Wine Protective for Persons with Hypertension
If you have high blood pressure, a glass of wine with your evening meal may be a good idea, according to research published in the American Journal of Clinical Nutrition.
In persons with high blood pressure, the risk of death from cardiovascular disease is much higher in northern Europe and the United States than in Mediterranean countries.
These Super Fruits Provide Many of the Cardio-protective Benefits of Red Wine
While studies show red wine offers numerous protective benefits, grape juice also provides the majority of these effects without the risks of alcohol consumption, which, if excessive can lead to accidents, liver problems, higher blood pressure, heart arrhythmias-and alcoholism.
In addition, red wine causes migraines in some people and may bring on an attack of gout in others.
Wine often contains added preservatives, colors and flavors, which are not listed on the label and may cause adverse reactions.
Sulfur dioxide, for example, is an additive frequently found in red wine that can trigger an asthma attack in individuals sensitive to this chemical.
If consumed by pregnant women, any alcoholic beverage including wine, can cause fetal alcohol syndrome.
So, if you want to avoid alcohol and protect your heart, toast your health with at least three daily glasses of red or purple grape juice.
Enhancing a Woman's Health
Red grape skins and seeds contain recently isolated compounds that a study published in Cancer Research has shown reduce the size of estrogen-dependent breast cancer tumors.
In breast cancer, local estrogen production has been demonstrated to play a major role in promoting tumor growth.
An enzyme called aromatase, which converts other hormone substrates (specifically, androgens) into estrogens, is present in greater amounts in breast cancer tissue compared to normal breast tissue and is thought to play a crucial role in breast cancer initiation and progression.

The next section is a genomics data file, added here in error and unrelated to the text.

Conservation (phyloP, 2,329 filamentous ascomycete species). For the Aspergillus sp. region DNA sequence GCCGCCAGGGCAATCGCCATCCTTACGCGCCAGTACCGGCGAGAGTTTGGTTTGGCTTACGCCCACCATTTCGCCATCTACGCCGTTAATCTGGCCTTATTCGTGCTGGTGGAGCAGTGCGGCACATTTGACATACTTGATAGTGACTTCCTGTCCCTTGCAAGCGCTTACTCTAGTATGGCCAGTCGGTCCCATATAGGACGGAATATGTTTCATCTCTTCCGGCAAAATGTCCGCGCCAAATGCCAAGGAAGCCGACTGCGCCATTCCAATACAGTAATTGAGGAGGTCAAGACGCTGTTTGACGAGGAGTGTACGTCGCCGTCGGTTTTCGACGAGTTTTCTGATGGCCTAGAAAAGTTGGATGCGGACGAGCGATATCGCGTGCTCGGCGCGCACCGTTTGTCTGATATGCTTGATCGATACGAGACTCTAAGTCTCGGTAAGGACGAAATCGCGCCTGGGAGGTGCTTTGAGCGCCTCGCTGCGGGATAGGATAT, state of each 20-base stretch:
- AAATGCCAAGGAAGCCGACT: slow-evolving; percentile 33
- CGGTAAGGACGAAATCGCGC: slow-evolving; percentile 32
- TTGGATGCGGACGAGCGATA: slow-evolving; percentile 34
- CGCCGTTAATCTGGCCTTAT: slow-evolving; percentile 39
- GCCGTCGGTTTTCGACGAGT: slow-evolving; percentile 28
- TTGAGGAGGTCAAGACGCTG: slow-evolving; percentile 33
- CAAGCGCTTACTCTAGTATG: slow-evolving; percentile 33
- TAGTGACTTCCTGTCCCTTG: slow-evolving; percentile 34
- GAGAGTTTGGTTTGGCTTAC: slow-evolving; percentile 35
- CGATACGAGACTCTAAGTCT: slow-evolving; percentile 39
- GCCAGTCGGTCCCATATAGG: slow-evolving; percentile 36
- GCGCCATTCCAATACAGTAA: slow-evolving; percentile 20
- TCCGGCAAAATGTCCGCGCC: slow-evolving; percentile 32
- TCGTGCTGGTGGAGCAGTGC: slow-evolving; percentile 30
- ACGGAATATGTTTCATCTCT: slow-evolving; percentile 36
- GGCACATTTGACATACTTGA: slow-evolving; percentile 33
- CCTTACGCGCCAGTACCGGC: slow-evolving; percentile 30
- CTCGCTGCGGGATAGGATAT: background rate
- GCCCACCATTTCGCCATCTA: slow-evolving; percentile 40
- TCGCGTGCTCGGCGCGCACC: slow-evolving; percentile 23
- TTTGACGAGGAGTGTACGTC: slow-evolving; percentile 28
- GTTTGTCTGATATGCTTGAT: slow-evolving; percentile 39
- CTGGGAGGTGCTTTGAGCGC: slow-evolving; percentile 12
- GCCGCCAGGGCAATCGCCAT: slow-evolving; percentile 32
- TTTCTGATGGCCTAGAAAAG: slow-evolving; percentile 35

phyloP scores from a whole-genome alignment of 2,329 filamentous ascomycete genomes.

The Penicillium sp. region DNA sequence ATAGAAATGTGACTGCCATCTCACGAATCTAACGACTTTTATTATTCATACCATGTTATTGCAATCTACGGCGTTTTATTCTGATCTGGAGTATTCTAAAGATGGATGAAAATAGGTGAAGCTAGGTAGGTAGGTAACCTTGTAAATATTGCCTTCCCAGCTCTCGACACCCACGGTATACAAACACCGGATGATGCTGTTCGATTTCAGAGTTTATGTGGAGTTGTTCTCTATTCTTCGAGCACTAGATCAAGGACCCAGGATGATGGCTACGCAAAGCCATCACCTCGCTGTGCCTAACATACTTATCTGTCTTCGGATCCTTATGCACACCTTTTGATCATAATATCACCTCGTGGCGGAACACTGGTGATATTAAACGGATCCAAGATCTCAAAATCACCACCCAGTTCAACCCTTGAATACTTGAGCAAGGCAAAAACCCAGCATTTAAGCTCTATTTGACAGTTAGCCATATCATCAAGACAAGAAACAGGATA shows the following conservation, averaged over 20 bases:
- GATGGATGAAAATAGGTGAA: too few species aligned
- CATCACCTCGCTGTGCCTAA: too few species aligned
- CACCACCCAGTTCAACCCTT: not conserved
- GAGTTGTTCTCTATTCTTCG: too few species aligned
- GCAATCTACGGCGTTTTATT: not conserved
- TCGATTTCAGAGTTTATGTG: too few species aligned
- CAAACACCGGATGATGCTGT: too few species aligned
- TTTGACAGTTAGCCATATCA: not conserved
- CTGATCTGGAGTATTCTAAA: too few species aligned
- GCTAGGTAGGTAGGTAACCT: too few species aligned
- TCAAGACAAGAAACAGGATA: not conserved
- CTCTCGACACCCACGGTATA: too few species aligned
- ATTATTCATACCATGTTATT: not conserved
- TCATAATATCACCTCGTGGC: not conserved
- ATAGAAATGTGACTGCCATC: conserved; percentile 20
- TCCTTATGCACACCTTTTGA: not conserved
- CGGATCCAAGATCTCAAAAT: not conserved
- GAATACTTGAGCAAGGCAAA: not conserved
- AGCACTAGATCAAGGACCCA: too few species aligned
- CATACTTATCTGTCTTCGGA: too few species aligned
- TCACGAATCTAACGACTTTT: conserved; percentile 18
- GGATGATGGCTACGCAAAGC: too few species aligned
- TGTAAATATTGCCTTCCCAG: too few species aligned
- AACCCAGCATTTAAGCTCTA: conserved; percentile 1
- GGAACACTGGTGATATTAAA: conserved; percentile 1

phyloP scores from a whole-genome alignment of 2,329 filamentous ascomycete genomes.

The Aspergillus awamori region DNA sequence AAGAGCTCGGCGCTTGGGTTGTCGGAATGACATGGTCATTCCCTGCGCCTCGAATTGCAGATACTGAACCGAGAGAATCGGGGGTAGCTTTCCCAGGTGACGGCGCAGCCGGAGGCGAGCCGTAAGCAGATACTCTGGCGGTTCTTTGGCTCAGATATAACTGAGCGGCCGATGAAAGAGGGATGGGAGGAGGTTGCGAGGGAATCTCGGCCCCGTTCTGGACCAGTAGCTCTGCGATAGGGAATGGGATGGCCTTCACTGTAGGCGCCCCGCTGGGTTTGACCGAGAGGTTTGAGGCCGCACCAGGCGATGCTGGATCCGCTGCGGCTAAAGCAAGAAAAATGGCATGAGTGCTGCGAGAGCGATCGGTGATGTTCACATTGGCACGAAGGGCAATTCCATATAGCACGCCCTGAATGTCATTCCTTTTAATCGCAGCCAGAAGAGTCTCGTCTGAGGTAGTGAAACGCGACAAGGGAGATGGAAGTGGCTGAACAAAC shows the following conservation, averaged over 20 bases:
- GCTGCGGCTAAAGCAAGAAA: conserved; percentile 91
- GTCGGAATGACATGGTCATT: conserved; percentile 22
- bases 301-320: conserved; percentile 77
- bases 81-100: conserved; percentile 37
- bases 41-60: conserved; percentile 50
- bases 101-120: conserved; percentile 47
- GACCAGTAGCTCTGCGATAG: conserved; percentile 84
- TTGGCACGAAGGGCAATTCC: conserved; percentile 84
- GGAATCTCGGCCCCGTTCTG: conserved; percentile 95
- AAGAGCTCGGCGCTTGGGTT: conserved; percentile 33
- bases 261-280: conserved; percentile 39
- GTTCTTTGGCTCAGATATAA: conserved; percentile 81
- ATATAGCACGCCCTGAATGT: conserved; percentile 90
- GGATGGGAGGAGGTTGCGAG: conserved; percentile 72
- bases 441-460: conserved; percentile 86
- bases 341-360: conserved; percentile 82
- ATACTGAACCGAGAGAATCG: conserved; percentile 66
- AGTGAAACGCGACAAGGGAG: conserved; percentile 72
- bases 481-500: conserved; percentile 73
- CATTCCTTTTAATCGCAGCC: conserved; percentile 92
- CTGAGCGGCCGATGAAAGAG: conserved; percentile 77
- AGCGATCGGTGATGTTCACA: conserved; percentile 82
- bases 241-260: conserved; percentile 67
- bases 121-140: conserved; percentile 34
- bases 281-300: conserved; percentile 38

The skins and seeds contain compounds called procyanidin B dimers that can inhibit aromatase, and in this study, were used to significantly reduce the size of mammary tumors in laboratory animals.
It's believed these phytonutrients in the skins and seeds, while not as powerful as drugs used to inhibit aromatase (e.g., anastrozole, letrozole and exemestane), could play an important role as cancer preventive agents.
If you drink wine, choose red.
And next time you buy grapes, consider choosing the red variety with seeds.
Resveratrol May Lower Risk of Alzheimer's Disease
Resveratrol, a naturally occurring polyphenol found mainly in these super fruits and red wine, greatly reduces the levels of amyloid-beta peptides (Abeta).
Plaques containing Abeta are a hallmark finding in the brain tissue of patients with Alzheimer's disease.
Purple Juice & Red Wines Protective against Food-Borne Illness
If you get a food-borne illness, drink purple grape juice or a glass of red wine.
Commonly used antibiotics destroy the body's health-promoting intestinal bacteria, but red
, particularly Cabernet, Pinot noir and Merlot, inhibit food borne pathogens without harming beneficial probiotic bacteria.
Research presented at the Institute of Food Technologists' annual conference tested four food borne pathogens and four pro-biotics.
The pro-biotics weren't inhibited by red wines; the pathogens were.
Red Wine Greatly Cuts Colorectal Cancer Risk, Reduces Risk of All-Causes of Mortality
Drinking at least three glasses of red wine a week could cut the risk of colorectal cancer by almost 70%, researchers reported at the 71st Annual Scientific Meeting of the American College of Gastroenterology in Las Vegas.
Colorectal cancer accounts for 9% of new cancer cases every year worldwide, occurring primarily in the United States and Europe.
Fortunately, if diagnosed early, it remains one of the most curable cancers.
Concord Juice Ranked among the Highest in Antioxidant Activity
Not all fruit juices are the same.
They differ markedly in the variety of phenolic compounds and antioxidant activity, according to Alan Crozier, Professor of Plant Biochemistry and Human Nutrition, who, with colleagues at the University of Glasgow, evaluated 13 commercially available popular juices.
Concord grapes came out on top with the highest and broadest range of polyphenols and the highest overall antioxidant capacity.
(The main components in the purple juice were flavan-3-ols, anthocyanins, and hydroxycinnamates, together accounting for 93% of the total phenolic content.)
Other top scorers were cloudy apple juice, cranberry juice and grapefruit juice.
Results for the red grape juice were said to be equal to those for a Beaujolais red wine.
Interestingly, however, white juice, mainly containing hydroxycinnamates, had the lowest total phenolic content.